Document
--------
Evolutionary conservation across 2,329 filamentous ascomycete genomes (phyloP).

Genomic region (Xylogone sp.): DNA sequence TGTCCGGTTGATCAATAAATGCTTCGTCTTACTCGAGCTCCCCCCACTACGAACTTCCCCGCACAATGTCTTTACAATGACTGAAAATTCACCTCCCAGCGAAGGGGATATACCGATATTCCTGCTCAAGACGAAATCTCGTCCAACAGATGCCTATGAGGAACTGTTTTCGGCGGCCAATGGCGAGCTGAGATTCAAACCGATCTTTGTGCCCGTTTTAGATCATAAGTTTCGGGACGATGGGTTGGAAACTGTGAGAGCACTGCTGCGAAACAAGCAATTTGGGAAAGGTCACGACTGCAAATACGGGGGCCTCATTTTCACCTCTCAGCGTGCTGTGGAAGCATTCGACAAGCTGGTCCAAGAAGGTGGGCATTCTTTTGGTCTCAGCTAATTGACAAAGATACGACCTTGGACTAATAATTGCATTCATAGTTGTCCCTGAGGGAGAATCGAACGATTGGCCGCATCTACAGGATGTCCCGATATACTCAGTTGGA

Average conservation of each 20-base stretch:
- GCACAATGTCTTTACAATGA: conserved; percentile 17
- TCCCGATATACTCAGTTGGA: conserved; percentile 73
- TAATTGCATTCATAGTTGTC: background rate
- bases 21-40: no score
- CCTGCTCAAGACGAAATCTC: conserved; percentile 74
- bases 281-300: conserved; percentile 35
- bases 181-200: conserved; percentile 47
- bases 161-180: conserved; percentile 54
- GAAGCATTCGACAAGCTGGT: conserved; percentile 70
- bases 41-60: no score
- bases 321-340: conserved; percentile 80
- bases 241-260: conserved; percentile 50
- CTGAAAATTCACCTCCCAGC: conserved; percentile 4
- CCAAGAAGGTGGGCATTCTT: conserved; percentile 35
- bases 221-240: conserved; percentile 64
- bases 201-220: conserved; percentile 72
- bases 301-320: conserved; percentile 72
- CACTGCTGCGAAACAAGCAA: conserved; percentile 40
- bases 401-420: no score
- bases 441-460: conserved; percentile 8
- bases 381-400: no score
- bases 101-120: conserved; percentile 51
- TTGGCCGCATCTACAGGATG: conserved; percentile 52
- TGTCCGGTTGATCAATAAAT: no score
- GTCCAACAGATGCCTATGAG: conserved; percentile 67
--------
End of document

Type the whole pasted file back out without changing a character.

Evolutionary conservation across 2,329 filamentous ascomycete genomes (phyloP).

Genomic region (Xylogone sp.): DNA sequence TGTCCGGTTGATCAATAAATGCTTCGTCTTACTCGAGCTCCCCCCACTACGAACTTCCCCGCACAATGTCTTTACAATGACTGAAAATTCACCTCCCAGCGAAGGGGATATACCGATATTCCTGCTCAAGACGAAATCTCGTCCAACAGATGCCTATGAGGAACTGTTTTCGGCGGCCAATGGCGAGCTGAGATTCAAACCGATCTTTGTGCCCGTTTTAGATCATAAGTTTCGGGACGATGGGTTGGAAACTGTGAGAGCACTGCTGCGAAACAAGCAATTTGGGAAAGGTCACGACTGCAAATACGGGGGCCTCATTTTCACCTCTCAGCGTGCTGTGGAAGCATTCGACAAGCTGGTCCAAGAAGGTGGGCATTCTTTTGGTCTCAGCTAATTGACAAAGATACGACCTTGGACTAATAATTGCATTCATAGTTGTCCCTGAGGGAGAATCGAACGATTGGCCGCATCTACAGGATGTCCCGATATACTCAGTTGGA

Average conservation of each 20-base stretch:
- GCACAATGTCTTTACAATGA: conserved; percentile 17
- TCCCGATATACTCAGTTGGA: conserved; percentile 73
- TAATTGCATTCATAGTTGTC: background rate
- bases 21-40: no score
- CCTGCTCAAGACGAAATCTC: conserved; percentile 74
- bases 281-300: conserved; percentile 35
- bases 181-200: conserved; percentile 47
- bases 161-180: conserved; percentile 54
- GAAGCATTCGACAAGCTGGT: conserved; percentile 70
- bases 41-60: no score
- bases 321-340: conserved; percentile 80
- bases 241-260: conserved; percentile 50
- CTGAAAATTCACCTCCCAGC: conserved; percentile 4
- CCAAGAAGGTGGGCATTCTT: conserved; percentile 35
- bases 221-240: conserved; percentile 64
- bases 201-220: conserved; percentile 72
- bases 301-320: conserved; percentile 72
- CACTGCTGCGAAACAAGCAA: conserved; percentile 40
- bases 401-420: no score
- bases 441-460: conserved; percentile 8
- bases 381-400: no score
- bases 101-120: conserved; percentile 51
- TTGGCCGCATCTACAGGATG: conserved; percentile 52
- TGTCCGGTTGATCAATAAAT: no score
- GTCCAACAGATGCCTATGAG: conserved; percentile 67